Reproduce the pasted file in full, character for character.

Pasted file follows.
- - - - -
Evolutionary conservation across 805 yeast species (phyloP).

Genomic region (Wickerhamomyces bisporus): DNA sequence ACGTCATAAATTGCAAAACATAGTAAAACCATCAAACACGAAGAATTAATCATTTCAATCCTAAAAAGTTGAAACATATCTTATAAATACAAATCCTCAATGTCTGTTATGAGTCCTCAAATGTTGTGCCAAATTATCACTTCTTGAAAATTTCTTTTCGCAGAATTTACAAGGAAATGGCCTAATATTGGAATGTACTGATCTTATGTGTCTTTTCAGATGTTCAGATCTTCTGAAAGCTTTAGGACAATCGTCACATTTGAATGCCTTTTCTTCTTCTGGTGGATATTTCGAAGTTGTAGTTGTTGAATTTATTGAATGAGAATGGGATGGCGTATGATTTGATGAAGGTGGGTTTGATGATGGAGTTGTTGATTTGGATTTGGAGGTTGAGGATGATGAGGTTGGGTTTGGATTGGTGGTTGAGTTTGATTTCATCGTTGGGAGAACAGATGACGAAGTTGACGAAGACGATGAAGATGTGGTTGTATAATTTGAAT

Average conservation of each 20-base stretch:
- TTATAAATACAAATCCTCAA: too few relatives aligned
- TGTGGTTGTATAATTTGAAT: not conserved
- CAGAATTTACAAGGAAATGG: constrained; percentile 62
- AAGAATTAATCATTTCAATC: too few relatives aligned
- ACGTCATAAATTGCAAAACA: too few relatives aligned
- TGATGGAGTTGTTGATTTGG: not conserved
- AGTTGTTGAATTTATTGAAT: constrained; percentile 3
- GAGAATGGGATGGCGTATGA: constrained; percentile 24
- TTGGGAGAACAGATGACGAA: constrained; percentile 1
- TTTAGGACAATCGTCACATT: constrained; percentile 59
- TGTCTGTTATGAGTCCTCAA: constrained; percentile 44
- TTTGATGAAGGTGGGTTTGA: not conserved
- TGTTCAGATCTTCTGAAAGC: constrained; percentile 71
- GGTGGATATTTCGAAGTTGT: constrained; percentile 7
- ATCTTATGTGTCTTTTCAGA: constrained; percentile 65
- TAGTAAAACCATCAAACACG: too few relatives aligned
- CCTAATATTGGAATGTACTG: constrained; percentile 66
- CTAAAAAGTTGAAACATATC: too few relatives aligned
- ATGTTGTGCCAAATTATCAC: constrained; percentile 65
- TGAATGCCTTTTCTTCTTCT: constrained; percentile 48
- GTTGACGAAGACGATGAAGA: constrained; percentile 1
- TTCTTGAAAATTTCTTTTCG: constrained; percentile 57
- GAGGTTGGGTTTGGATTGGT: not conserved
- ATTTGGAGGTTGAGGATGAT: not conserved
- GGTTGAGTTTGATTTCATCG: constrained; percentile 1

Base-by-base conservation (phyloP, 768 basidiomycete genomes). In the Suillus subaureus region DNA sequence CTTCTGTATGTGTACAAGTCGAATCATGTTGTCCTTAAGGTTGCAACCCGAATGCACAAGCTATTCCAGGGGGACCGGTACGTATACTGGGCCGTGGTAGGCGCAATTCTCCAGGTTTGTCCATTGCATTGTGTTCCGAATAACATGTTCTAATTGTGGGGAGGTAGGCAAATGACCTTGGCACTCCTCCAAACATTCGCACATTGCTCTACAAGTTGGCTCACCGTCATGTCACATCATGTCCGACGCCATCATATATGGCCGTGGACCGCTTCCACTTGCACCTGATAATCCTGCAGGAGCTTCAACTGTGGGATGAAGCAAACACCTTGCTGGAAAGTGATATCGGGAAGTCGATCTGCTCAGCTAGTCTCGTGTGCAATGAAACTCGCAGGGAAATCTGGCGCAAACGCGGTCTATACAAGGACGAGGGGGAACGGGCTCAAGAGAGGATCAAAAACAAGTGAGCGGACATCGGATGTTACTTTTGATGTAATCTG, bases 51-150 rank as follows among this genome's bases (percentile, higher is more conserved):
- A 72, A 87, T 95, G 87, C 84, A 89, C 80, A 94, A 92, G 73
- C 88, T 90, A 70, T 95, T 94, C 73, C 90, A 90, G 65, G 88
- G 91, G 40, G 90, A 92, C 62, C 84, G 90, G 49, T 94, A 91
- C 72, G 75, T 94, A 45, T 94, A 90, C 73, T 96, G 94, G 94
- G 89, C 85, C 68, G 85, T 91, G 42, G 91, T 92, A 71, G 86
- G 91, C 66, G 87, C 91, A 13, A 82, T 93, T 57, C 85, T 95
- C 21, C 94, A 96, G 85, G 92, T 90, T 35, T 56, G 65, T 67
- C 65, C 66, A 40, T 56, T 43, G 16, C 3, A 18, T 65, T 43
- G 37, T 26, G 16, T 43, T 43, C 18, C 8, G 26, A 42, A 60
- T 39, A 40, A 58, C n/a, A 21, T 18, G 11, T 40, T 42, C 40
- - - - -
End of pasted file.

Evolutionary conservation across 805 yeast species (phyloP).

Genomic region (Wickerhamomyces bisporus): DNA sequence ACGTCATAAATTGCAAAACATAGTAAAACCATCAAACACGAAGAATTAATCATTTCAATCCTAAAAAGTTGAAACATATCTTATAAATACAAATCCTCAATGTCTGTTATGAGTCCTCAAATGTTGTGCCAAATTATCACTTCTTGAAAATTTCTTTTCGCAGAATTTACAAGGAAATGGCCTAATATTGGAATGTACTGATCTTATGTGTCTTTTCAGATGTTCAGATCTTCTGAAAGCTTTAGGACAATCGTCACATTTGAATGCCTTTTCTTCTTCTGGTGGATATTTCGAAGTTGTAGTTGTTGAATTTATTGAATGAGAATGGGATGGCGTATGATTTGATGAAGGTGGGTTTGATGATGGAGTTGTTGATTTGGATTTGGAGGTTGAGGATGATGAGGTTGGGTTTGGATTGGTGGTTGAGTTTGATTTCATCGTTGGGAGAACAGATGACGAAGTTGACGAAGACGATGAAGATGTGGTTGTATAATTTGAAT

Average conservation of each 20-base stretch:
- TTATAAATACAAATCCTCAA: too few relatives aligned
- TGTGGTTGTATAATTTGAAT: not conserved
- CAGAATTTACAAGGAAATGG: constrained; percentile 62
- AAGAATTAATCATTTCAATC: too few relatives aligned
- ACGTCATAAATTGCAAAACA: too few relatives aligned
- TGATGGAGTTGTTGATTTGG: not conserved
- AGTTGTTGAATTTATTGAAT: constrained; percentile 3
- GAGAATGGGATGGCGTATGA: constrained; percentile 24
- TTGGGAGAACAGATGACGAA: constrained; percentile 1
- TTTAGGACAATCGTCACATT: constrained; percentile 59
- TGTCTGTTATGAGTCCTCAA: constrained; percentile 44
- TTTGATGAAGGTGGGTTTGA: not conserved
- TGTTCAGATCTTCTGAAAGC: constrained; percentile 71
- GGTGGATATTTCGAAGTTGT: constrained; percentile 7
- ATCTTATGTGTCTTTTCAGA: constrained; percentile 65
- TAGTAAAACCATCAAACACG: too few relatives aligned
- CCTAATATTGGAATGTACTG: constrained; percentile 66
- CTAAAAAGTTGAAACATATC: too few relatives aligned
- ATGTTGTGCCAAATTATCAC: constrained; percentile 65
- TGAATGCCTTTTCTTCTTCT: constrained; percentile 48
- GTTGACGAAGACGATGAAGA: constrained; percentile 1
- TTCTTGAAAATTTCTTTTCG: constrained; percentile 57
- GAGGTTGGGTTTGGATTGGT: not conserved
- ATTTGGAGGTTGAGGATGAT: not conserved
- GGTTGAGTTTGATTTCATCG: constrained; percentile 1

Base-by-base conservation (phyloP, 768 basidiomycete genomes). In the Suillus subaureus region DNA sequence CTTCTGTATGTGTACAAGTCGAATCATGTTGTCCTTAAGGTTGCAACCCGAATGCACAAGCTATTCCAGGGGGACCGGTACGTATACTGGGCCGTGGTAGGCGCAATTCTCCAGGTTTGTCCATTGCATTGTGTTCCGAATAACATGTTCTAATTGTGGGGAGGTAGGCAAATGACCTTGGCACTCCTCCAAACATTCGCACATTGCTCTACAAGTTGGCTCACCGTCATGTCACATCATGTCCGACGCCATCATATATGGCCGTGGACCGCTTCCACTTGCACCTGATAATCCTGCAGGAGCTTCAACTGTGGGATGAAGCAAACACCTTGCTGGAAAGTGATATCGGGAAGTCGATCTGCTCAGCTAGTCTCGTGTGCAATGAAACTCGCAGGGAAATCTGGCGCAAACGCGGTCTATACAAGGACGAGGGGGAACGGGCTCAAGAGAGGATCAAAAACAAGTGAGCGGACATCGGATGTTACTTTTGATGTAATCTG, bases 51-150 rank as follows among this genome's bases (percentile, higher is more conserved):
- A 72, A 87, T 95, G 87, C 84, A 89, C 80, A 94, A 92, G 73
- C 88, T 90, A 70, T 95, T 94, C 73, C 90, A 90, G 65, G 88
- G 91, G 40, G 90, A 92, C 62, C 84, G 90, G 49, T 94, A 91
- C 72, G 75, T 94, A 45, T 94, A 90, C 73, T 96, G 94, G 94
- G 89, C 85, C 68, G 85, T 91, G 42, G 91, T 92, A 71, G 86
- G 91, C 66, G 87, C 91, A 13, A 82, T 93, T 57, C 85, T 95
- C 21, C 94, A 96, G 85, G 92, T 90, T 35, T 56, G 65, T 67
- C 65, C 66, A 40, T 56, T 43, G 16, C 3, A 18, T 65, T 43
- G 37, T 26, G 16, T 43, T 43, C 18, C 8, G 26, A 42, A 60
- T 39, A 40, A 58, C n/a, A 21, T 18, G 11, T 40, T 42, C 40